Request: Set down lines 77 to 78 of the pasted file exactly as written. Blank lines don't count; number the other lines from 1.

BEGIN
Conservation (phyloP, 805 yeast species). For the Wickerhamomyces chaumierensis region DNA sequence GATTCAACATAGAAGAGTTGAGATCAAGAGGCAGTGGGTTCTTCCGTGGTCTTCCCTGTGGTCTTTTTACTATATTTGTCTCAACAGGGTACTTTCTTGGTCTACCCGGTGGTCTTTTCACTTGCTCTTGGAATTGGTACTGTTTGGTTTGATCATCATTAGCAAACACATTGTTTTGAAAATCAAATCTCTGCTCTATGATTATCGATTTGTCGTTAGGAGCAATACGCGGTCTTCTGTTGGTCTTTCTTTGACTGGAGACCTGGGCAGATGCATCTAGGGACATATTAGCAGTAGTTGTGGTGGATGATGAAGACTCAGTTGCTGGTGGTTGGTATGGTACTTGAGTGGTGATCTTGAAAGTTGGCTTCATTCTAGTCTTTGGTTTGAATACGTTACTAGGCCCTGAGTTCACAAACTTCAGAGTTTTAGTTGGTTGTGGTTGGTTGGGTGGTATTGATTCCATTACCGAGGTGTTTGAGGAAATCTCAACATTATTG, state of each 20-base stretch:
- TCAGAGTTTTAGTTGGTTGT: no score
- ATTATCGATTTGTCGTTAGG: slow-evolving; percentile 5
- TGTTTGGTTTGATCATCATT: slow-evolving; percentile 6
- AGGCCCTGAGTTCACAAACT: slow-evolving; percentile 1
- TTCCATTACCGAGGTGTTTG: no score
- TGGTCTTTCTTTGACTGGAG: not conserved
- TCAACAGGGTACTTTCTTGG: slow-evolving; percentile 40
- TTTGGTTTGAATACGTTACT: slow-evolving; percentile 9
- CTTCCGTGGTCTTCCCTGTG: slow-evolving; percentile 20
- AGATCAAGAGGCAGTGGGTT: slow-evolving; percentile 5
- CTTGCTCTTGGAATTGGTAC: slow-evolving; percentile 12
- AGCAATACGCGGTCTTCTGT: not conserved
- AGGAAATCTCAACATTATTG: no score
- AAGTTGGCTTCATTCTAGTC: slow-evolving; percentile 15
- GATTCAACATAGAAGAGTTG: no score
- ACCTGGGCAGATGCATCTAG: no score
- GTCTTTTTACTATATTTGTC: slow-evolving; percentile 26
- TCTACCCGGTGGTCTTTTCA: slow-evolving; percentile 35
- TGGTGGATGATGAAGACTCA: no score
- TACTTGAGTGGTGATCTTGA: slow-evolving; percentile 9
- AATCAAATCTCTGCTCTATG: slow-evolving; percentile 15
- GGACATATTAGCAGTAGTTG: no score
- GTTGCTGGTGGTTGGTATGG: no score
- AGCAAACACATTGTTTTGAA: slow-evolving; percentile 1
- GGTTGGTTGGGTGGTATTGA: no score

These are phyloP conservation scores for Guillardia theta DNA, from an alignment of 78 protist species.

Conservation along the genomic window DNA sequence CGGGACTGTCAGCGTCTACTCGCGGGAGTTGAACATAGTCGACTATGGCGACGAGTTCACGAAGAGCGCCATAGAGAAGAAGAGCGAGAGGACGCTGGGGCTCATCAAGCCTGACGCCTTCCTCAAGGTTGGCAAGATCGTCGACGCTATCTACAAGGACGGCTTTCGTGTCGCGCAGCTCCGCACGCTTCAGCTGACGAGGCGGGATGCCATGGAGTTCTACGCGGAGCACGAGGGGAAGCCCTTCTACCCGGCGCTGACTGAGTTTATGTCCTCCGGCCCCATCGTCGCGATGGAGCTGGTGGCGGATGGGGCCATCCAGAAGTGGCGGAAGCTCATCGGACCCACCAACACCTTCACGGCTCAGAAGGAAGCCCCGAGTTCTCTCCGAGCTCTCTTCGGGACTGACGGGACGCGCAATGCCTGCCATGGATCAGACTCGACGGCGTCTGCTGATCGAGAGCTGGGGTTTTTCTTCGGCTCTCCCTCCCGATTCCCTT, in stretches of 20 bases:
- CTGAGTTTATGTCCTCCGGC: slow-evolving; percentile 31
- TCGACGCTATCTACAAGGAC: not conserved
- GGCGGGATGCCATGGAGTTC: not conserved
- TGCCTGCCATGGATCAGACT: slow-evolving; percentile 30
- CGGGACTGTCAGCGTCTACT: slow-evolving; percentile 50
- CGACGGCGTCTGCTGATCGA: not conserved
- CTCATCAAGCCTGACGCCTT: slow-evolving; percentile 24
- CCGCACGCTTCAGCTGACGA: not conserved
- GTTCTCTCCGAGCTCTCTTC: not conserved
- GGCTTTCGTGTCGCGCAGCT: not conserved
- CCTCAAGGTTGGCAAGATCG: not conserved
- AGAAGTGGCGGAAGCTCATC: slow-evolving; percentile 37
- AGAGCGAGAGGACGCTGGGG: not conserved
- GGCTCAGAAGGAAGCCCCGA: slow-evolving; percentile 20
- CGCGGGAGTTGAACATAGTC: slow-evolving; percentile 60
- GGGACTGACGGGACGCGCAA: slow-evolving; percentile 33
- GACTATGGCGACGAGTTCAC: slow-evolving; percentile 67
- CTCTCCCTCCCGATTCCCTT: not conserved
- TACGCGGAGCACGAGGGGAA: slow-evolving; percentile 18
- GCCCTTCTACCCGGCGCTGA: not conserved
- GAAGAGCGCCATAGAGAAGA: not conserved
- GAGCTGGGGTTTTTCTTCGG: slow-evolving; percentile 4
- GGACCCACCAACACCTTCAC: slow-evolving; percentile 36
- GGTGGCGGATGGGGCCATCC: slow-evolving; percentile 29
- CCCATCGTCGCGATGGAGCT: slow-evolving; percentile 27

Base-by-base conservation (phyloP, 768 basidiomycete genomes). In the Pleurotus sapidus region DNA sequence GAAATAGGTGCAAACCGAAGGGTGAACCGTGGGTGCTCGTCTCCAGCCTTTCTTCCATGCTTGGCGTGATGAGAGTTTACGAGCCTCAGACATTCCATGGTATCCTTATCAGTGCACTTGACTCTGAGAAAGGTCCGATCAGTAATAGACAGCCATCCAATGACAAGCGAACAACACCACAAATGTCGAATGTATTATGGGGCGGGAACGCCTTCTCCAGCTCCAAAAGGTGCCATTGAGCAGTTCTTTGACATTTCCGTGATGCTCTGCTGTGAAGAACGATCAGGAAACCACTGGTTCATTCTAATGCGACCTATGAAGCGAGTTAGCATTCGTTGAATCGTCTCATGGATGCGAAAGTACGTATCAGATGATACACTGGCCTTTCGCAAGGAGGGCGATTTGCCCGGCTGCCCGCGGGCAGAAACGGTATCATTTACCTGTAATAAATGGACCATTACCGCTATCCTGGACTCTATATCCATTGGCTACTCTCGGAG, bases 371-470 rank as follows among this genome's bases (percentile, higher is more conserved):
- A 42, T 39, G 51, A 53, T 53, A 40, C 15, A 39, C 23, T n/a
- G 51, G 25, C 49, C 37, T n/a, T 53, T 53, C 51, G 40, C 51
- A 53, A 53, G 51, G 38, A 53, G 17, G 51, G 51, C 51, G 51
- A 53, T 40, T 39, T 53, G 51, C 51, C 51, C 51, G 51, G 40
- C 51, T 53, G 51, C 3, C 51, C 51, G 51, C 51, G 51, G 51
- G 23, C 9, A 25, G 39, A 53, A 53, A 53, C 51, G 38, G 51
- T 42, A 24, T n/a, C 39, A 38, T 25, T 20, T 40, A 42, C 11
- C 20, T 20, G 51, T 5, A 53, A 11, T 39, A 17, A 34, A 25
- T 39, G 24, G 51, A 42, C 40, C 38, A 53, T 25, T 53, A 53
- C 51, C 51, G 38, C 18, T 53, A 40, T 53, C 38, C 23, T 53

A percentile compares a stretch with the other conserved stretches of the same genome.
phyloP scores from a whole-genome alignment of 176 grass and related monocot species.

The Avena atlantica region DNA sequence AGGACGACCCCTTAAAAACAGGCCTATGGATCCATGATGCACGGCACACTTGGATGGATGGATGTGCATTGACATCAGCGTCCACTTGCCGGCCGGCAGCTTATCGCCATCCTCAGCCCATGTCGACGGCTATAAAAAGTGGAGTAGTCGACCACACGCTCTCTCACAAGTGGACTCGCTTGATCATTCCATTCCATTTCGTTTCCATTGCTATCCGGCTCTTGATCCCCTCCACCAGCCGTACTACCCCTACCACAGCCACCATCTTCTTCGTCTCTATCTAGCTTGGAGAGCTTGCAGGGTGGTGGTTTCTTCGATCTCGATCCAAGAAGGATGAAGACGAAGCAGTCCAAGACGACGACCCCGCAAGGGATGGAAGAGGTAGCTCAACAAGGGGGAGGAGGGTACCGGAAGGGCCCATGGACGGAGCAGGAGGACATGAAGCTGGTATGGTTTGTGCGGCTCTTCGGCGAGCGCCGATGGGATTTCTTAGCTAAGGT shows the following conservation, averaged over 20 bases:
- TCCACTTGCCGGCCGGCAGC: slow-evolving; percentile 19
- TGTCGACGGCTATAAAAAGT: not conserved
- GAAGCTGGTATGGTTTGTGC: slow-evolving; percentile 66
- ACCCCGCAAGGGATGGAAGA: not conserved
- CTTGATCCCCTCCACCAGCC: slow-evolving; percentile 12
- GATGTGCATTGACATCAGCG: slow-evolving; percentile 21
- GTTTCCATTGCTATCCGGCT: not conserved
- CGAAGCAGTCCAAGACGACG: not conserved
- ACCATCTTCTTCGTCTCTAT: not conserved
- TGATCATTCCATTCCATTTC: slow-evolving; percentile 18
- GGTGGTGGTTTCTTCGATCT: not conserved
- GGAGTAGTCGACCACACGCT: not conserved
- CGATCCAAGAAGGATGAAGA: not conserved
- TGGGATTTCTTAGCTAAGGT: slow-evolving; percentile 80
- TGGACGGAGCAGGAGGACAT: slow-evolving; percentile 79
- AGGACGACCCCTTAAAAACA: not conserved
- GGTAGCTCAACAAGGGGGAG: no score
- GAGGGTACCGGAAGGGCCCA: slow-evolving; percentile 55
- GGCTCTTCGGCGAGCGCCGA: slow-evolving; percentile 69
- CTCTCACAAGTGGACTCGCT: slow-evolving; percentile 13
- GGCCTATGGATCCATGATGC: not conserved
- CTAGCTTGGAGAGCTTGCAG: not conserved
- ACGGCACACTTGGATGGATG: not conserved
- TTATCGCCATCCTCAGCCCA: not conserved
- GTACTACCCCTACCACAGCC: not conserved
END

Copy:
- TGATCATTCCATTCCATTTC: slow-evolving; percentile 18
- GGTGGTGGTTTCTTCGATCT: not conserved